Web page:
The Use of Comedy in the Twelfth Night
Salinger (1974) calls Twelfth Night a “comedy about comedy” in which Shakespeare demonstrates his “fundamental debt to the earlier Renaissance tradition of comic playwriting and his abiding sense of detachment from it” (pg 242), and it is from this point that this essay will discuss functions of comedy in regards to Shakespeare abiding and deviating at various points from traditional Renaissance comedies and into which category of comedy Twelfth Night can be placed. It will also discuss how realism aids the function of comedy in the play in the particular case of Twelfth Night, that function being primarily a celebration of both joy and of Shakespeare’s comedy for its own sake.
Traditional Renaissance comedy is clearly present throughout the text, such as the derisive laughter aimed at Malvolio cross-gartered in yellow stockings or Sir Andrew unsuspecting in the mock duel. The audience laughing at Malvolio serves to ridicule him further for his folly, but also serves comedy value in distinctly Shakespearian terms; we laugh at Malvolio to cast him out and show our dislike of him because he ruins the fun. This is what Charlton (1966) picks as definitive of a Shakespeare comedy, that the characters “inspire us to be happy with them; they do not merely cajole us into laughing at them” (pg 277) and so our ridiculing of Malvolio is not so much as a condemnation of his character but a way of siding the audience with the fun-lovers of the play, notably Sir Toby who claims many comic highlights in the play despite his comparatively flawed character when considered against the puritan Malvolio.
Malvolio is ridiculed as he represents puritans of the time (for example, by his dress); as puritans were largely against the comedy tradition in theatre (Barton 1972, pg 164) Shakespeare represents them as against merrymaking and fun in general. We therefore side with Sir Toby and against Malvolio not because of their character, but because as an audience we do not want the fun to end. The characters, too, are desperate for the fun to continue and to seek new pleasures, something which for Shakespeare involves marriage as the ultimate goal when it is accepted that love has great power to awaken the spirit to newfound pleasures (Charlton 1966, pg 277). This, for Charlton, sets Shakespeare’s plays as more imaginative than his rivals’, instead of seeking out existing pleasure and maximising enjoyment Shakespeare has his characters constantly striving for ideals and, due to love/marriage, become “finer and richer representatives of human nature” (Charlton 1966, pg 283).
The primacy of love for enrichment of spirit and opening of new avenues of pleasure, as discussed in the previous paragraph, is influential in Twelfth Night’s comedy as, if music is “the food of love” (Shakespeare 1993, pg 29), then much music is required to nourish the spirit and this is the most musical of Shakespeare’s plays. Music therefore plays a major role in the play from the duke’s players to Clown’s songs and adds to the carnival, boisterous mood that the play itself is a celebration. Much of the farce (paragraph below) adds to the comedic celebration on stage, for example Malvolio’s humiliation scene and the transvestite farce of Viola would be a joy to perform as much as they are to behold.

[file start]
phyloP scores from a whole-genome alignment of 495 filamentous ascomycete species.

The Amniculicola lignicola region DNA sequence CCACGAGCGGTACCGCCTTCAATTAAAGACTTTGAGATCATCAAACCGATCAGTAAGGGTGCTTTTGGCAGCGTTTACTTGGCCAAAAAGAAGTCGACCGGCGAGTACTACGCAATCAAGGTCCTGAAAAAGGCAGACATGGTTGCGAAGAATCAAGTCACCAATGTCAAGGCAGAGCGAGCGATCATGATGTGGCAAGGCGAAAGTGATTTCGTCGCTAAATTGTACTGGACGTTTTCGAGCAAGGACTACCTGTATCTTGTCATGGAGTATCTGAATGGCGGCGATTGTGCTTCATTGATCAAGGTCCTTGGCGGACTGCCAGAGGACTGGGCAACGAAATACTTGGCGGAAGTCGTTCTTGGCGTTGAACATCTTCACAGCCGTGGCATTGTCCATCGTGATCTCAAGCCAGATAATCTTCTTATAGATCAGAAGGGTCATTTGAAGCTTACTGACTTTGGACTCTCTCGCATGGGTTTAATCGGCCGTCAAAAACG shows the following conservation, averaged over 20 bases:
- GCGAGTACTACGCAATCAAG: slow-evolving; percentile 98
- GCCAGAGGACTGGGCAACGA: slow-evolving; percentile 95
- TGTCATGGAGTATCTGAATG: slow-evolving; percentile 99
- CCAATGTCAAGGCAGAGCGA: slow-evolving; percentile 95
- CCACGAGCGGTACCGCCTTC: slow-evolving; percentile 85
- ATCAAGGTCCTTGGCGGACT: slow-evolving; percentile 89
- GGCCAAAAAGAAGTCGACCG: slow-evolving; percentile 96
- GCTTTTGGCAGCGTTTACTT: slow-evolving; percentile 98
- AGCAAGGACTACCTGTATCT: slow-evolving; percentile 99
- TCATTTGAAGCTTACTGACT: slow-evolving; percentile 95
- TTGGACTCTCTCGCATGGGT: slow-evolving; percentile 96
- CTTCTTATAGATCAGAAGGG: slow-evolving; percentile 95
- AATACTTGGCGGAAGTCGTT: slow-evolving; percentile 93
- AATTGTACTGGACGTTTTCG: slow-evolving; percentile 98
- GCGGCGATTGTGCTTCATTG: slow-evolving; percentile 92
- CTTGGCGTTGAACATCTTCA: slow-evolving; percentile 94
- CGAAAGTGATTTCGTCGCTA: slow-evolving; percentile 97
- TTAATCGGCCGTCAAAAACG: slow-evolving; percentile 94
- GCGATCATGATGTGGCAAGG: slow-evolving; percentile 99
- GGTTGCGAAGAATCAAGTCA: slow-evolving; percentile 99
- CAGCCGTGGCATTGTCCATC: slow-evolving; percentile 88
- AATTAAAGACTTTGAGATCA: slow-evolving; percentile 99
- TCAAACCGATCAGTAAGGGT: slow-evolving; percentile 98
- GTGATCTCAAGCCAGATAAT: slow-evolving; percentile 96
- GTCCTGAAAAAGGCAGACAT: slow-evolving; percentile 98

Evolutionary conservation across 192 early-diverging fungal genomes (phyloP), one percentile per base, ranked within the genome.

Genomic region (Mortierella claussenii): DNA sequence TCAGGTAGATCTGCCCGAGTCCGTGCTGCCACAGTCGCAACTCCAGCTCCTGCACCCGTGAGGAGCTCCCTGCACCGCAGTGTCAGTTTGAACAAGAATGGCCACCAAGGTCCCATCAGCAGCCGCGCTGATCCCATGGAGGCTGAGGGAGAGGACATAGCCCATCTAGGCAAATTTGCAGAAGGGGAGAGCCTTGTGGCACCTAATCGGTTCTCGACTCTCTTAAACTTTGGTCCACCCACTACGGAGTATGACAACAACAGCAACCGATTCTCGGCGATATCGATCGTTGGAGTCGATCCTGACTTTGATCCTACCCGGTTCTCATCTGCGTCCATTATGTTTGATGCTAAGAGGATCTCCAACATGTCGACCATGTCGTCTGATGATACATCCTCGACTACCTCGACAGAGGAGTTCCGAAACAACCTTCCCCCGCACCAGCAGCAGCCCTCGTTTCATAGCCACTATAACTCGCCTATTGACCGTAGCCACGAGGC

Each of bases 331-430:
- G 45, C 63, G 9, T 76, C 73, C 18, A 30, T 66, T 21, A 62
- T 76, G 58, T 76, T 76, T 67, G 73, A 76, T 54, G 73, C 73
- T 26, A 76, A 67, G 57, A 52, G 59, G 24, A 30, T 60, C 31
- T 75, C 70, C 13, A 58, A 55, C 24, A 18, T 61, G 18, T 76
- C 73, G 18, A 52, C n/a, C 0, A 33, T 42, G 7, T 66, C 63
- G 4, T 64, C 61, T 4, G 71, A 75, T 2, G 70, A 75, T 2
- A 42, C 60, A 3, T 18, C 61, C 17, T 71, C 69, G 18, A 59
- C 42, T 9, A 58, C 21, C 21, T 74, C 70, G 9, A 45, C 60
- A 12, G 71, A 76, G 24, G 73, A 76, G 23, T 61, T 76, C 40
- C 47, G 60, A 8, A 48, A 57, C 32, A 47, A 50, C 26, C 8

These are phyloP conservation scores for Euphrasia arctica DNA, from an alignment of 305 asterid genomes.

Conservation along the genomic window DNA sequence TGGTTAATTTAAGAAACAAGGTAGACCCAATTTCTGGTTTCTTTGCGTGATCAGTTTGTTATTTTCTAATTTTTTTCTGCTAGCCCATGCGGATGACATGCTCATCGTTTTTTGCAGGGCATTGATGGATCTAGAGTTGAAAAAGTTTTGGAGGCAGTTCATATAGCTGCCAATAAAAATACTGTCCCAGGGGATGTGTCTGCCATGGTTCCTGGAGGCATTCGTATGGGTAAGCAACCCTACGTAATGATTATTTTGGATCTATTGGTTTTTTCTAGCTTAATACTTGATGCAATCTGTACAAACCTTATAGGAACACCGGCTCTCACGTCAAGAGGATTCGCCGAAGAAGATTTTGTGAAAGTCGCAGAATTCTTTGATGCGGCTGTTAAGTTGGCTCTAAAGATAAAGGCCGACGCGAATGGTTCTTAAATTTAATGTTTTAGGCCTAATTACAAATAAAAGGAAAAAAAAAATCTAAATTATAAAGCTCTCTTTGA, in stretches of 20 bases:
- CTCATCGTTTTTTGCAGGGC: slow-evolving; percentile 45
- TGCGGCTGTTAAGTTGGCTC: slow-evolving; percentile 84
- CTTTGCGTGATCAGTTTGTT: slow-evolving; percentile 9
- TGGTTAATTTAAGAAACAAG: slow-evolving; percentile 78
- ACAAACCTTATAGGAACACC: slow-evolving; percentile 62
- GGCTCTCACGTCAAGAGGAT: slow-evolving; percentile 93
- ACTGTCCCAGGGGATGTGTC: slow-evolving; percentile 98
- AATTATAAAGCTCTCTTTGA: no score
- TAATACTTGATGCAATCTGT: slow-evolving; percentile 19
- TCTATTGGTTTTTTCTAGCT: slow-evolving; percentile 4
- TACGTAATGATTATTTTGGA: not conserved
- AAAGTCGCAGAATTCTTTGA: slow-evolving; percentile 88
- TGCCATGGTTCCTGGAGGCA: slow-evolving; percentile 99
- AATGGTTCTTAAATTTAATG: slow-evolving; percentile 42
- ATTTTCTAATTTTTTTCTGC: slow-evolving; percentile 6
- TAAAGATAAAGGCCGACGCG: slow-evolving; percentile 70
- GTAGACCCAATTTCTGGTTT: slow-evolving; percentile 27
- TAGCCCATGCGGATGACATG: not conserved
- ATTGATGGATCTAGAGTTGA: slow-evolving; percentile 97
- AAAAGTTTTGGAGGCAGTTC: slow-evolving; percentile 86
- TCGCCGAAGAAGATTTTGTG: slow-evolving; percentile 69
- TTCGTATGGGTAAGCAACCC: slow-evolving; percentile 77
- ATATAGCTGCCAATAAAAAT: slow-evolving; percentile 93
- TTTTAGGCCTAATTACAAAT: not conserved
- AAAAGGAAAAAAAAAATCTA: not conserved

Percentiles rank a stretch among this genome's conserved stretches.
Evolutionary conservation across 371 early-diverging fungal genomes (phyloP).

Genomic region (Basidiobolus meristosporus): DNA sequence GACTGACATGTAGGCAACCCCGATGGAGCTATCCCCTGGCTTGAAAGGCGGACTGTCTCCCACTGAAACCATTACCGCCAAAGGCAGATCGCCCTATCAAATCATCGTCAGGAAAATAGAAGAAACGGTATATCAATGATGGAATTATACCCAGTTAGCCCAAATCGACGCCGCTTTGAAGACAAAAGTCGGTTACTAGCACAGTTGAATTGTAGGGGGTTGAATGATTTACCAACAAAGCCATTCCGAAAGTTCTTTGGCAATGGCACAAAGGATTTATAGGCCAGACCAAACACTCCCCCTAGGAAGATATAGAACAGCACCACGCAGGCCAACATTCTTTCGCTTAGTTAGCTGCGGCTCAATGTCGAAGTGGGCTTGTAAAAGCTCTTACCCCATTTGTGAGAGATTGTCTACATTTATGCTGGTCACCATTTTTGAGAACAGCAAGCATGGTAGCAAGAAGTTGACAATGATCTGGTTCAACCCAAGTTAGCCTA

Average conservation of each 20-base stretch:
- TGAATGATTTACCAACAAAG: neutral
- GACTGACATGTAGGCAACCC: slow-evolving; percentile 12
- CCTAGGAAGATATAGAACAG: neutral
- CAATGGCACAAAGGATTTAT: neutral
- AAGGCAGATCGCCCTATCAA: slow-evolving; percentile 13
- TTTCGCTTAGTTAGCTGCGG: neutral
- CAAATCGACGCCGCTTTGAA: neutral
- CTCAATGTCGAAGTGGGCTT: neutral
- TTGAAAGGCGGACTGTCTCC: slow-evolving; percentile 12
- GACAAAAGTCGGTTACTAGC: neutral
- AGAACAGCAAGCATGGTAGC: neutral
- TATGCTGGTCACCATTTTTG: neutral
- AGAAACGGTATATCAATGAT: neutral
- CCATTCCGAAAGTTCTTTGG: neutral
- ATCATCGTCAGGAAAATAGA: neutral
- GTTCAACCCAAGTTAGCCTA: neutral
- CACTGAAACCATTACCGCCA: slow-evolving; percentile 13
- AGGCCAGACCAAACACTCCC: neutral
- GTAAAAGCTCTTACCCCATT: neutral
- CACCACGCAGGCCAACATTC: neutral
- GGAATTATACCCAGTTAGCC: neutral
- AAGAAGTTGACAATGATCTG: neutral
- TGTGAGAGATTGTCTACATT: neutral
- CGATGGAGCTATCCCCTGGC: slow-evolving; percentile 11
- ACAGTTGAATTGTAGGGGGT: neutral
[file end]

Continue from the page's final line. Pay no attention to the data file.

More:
Tillyard (1958) categorises comedy into three sections; farce and two variations of Picaresque comedy. Twelfth Night can be argued to fit into any and all of these categories to some extent. Farce comes from the many laugh-out-loud moments in the play provided by the pranks and Clown’s wry humour. The fact that Twelfth Night is also a transvestite comedy adds further farce to have the multiple disguises of a male actor playing a female character who is in turn playing the role of a male. Add identical twins that are less than identical, the boisterous mood created by music, and the pranks mentioned above and all the elements of a farce are there to see. Farce, however does not serve the primary function of this play as there is little celebration of joy in a farce. Whilst an audience may laugh heartily, the comedic devices described below need to combine with intense realism if the play is to have any effect on its audience; that is to say, an unbelievable farce cannot bring the audience into celebration with the characters because the empathy simply is not present in a large enough quantity.
The first variety of Picaresque comedy, effectively focusing on the underdog, Tillyard argues to be absent in Twelfth Night but the principals remain; Clown is our underdog who is left alone (unmarried, but also literally left alone on stage) and the collective group, excepting Malvolio and his threat of revenge, fulfils the underdog role of just “and only just” (Tillyard 1958, pg 6) surviving disaster. This feeling is heightened during the final confrontation when Shakespeare suddenly changes from prose to verse to link with Sebastian arriving with a solution to rush on with the happy ending. Again, this does not fully provide the play with the celebration of joy that is its primary function. Certainly one can empathise more with the fool without necessarily pitying him (and perhaps even seeing him as a bridge between Illyria and the everyday world) but there is still not the sense of belonging that the audience has with, for example, Sir Toby. For this, Shakespeare requires a blend of comedic strategies, and it is Tillyard’s (ibid) second variation of Picaresque comedy that is the more obvious for Twelfth Night, being the desire to shed the burdens of duty to self and society without paying too severe a price…[recognising]…perhaps ruefully, that you cannot get away with it forever, that holidays are holidays only because they end, that mankind has after all to toe the line, and that duty has the last word…[but also finally persuading the reader that evasion has]…had a long enough innings and that duty must now reassert itself (Tillyard 1958, pg 6)